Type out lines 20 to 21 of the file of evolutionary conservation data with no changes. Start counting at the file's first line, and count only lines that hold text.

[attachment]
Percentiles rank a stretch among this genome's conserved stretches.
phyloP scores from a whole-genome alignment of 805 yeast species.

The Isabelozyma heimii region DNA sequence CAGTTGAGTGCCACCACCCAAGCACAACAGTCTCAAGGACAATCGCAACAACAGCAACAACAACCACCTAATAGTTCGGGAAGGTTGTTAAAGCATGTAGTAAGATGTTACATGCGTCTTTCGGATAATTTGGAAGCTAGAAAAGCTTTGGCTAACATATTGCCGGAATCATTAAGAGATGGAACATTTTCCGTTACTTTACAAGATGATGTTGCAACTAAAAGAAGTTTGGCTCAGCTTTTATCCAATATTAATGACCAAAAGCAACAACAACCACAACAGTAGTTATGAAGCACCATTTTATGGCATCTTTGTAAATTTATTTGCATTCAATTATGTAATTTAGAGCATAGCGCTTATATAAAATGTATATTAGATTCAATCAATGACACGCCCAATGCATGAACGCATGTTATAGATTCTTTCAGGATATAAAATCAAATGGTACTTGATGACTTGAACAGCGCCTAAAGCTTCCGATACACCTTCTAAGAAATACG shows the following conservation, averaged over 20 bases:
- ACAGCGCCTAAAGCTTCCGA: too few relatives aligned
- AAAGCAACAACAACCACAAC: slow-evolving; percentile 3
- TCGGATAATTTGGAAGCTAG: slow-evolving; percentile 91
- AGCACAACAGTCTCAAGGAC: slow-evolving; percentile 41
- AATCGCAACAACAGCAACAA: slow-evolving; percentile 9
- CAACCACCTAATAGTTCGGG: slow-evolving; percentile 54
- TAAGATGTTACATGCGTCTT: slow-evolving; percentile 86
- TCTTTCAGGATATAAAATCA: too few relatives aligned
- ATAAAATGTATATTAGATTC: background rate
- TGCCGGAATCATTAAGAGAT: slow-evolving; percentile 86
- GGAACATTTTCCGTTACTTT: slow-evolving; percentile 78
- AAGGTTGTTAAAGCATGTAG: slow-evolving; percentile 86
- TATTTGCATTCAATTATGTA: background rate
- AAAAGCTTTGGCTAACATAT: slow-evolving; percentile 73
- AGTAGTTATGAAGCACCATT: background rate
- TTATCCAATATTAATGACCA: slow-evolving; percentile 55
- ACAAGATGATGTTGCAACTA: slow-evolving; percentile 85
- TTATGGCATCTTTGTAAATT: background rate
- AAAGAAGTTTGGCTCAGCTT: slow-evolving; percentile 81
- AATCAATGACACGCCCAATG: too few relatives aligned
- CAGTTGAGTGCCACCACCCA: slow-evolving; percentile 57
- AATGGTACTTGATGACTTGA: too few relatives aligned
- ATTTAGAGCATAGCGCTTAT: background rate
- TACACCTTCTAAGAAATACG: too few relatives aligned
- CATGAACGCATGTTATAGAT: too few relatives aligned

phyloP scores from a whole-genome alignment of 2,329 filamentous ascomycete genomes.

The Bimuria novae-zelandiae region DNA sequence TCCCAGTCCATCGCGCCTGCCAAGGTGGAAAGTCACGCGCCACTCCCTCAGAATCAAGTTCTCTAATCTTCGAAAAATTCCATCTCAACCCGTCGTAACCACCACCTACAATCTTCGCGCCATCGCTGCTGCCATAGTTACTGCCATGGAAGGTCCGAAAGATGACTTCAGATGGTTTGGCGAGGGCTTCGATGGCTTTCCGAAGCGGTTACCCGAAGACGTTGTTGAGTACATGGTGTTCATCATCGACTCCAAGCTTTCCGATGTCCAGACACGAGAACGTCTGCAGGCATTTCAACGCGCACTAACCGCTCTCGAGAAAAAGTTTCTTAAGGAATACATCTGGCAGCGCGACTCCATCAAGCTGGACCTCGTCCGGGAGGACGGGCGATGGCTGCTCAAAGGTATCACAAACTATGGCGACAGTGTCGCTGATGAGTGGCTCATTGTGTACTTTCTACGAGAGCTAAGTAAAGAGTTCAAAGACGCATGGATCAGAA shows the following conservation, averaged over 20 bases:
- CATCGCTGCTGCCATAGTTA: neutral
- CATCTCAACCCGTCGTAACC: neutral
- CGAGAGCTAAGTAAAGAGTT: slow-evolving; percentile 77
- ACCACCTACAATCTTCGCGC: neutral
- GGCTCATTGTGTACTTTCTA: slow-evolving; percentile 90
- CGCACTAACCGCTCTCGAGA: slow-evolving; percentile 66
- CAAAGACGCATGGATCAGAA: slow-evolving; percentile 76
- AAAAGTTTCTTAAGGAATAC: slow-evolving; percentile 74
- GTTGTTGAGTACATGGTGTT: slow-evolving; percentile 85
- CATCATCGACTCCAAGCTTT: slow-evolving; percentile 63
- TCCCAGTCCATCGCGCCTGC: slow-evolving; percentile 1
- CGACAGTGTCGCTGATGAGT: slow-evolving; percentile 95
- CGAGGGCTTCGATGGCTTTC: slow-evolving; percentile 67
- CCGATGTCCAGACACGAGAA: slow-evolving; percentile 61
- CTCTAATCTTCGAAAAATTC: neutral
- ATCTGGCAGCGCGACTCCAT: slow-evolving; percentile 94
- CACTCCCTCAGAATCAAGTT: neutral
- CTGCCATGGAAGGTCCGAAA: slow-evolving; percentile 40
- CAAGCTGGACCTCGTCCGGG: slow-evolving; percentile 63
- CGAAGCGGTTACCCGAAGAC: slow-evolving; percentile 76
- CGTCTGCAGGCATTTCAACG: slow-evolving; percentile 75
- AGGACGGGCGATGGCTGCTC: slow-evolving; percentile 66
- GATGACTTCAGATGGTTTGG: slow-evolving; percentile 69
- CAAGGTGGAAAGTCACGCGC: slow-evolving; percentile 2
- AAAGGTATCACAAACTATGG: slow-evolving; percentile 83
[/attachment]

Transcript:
- ACAAGATGATGTTGCAACTA: slow-evolving; percentile 85
- TTATGGCATCTTTGTAAATT: background rate